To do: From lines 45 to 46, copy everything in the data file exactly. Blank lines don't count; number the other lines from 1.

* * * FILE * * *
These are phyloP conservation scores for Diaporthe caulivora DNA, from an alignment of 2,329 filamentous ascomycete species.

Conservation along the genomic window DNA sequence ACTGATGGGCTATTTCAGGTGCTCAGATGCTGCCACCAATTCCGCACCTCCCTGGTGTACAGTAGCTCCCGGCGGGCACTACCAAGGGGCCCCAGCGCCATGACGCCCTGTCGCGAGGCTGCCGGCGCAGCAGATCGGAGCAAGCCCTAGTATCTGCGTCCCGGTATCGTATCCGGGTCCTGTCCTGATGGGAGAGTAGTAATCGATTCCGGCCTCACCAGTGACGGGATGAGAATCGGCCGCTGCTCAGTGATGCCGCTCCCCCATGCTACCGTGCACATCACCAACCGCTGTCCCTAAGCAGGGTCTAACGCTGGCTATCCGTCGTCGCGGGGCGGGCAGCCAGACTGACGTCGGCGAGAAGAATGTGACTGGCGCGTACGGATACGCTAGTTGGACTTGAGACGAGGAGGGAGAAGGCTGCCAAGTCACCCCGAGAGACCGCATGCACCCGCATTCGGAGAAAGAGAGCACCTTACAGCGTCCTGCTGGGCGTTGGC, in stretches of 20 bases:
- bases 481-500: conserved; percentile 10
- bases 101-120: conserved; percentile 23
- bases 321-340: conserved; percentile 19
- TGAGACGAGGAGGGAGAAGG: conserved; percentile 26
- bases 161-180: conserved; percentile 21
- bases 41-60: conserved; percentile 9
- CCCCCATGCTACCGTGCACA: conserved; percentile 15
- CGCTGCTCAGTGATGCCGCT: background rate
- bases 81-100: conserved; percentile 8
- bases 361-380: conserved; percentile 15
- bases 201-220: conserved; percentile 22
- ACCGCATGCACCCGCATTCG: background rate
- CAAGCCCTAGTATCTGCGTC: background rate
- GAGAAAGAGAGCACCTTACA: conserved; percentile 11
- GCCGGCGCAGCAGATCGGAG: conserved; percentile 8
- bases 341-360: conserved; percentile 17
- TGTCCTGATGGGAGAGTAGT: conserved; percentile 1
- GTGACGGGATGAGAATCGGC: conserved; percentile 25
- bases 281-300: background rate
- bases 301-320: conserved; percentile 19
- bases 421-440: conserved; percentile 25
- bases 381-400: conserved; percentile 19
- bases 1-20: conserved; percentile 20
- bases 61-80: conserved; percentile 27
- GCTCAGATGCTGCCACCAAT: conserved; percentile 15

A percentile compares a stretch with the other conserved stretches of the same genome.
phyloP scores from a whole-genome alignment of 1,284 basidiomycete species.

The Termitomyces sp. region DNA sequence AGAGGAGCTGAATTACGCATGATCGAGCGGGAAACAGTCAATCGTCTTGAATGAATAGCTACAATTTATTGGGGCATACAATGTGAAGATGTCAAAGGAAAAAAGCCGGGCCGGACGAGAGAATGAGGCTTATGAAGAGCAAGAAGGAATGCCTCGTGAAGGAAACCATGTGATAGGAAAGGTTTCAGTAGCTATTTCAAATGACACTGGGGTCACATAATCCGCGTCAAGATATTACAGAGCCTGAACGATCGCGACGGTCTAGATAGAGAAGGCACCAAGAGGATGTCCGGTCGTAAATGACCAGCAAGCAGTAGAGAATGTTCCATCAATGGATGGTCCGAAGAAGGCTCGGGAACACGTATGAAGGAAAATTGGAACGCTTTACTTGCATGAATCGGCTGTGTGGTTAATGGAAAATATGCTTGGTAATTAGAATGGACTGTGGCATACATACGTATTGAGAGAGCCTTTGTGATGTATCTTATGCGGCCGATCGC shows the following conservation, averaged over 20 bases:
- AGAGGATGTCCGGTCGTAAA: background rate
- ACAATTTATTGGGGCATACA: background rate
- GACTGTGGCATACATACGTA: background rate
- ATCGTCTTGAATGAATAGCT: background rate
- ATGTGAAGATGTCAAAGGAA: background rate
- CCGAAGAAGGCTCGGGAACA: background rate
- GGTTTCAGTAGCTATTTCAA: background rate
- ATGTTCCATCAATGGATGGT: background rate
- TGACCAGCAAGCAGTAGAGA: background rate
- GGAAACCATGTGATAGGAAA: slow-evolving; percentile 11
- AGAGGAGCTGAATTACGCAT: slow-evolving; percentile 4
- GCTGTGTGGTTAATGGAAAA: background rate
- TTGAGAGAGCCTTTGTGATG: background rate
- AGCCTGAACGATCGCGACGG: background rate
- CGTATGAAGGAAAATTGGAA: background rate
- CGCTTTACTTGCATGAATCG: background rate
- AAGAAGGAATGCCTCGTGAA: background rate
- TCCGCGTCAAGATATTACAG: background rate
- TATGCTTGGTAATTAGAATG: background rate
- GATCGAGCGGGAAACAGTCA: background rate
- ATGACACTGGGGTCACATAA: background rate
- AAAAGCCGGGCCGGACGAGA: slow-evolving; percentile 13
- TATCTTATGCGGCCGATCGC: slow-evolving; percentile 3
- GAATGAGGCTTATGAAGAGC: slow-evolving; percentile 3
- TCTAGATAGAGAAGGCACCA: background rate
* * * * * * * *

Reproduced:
- CGTATGAAGGAAAATTGGAA: background rate
- CGCTTTACTTGCATGAATCG: background rate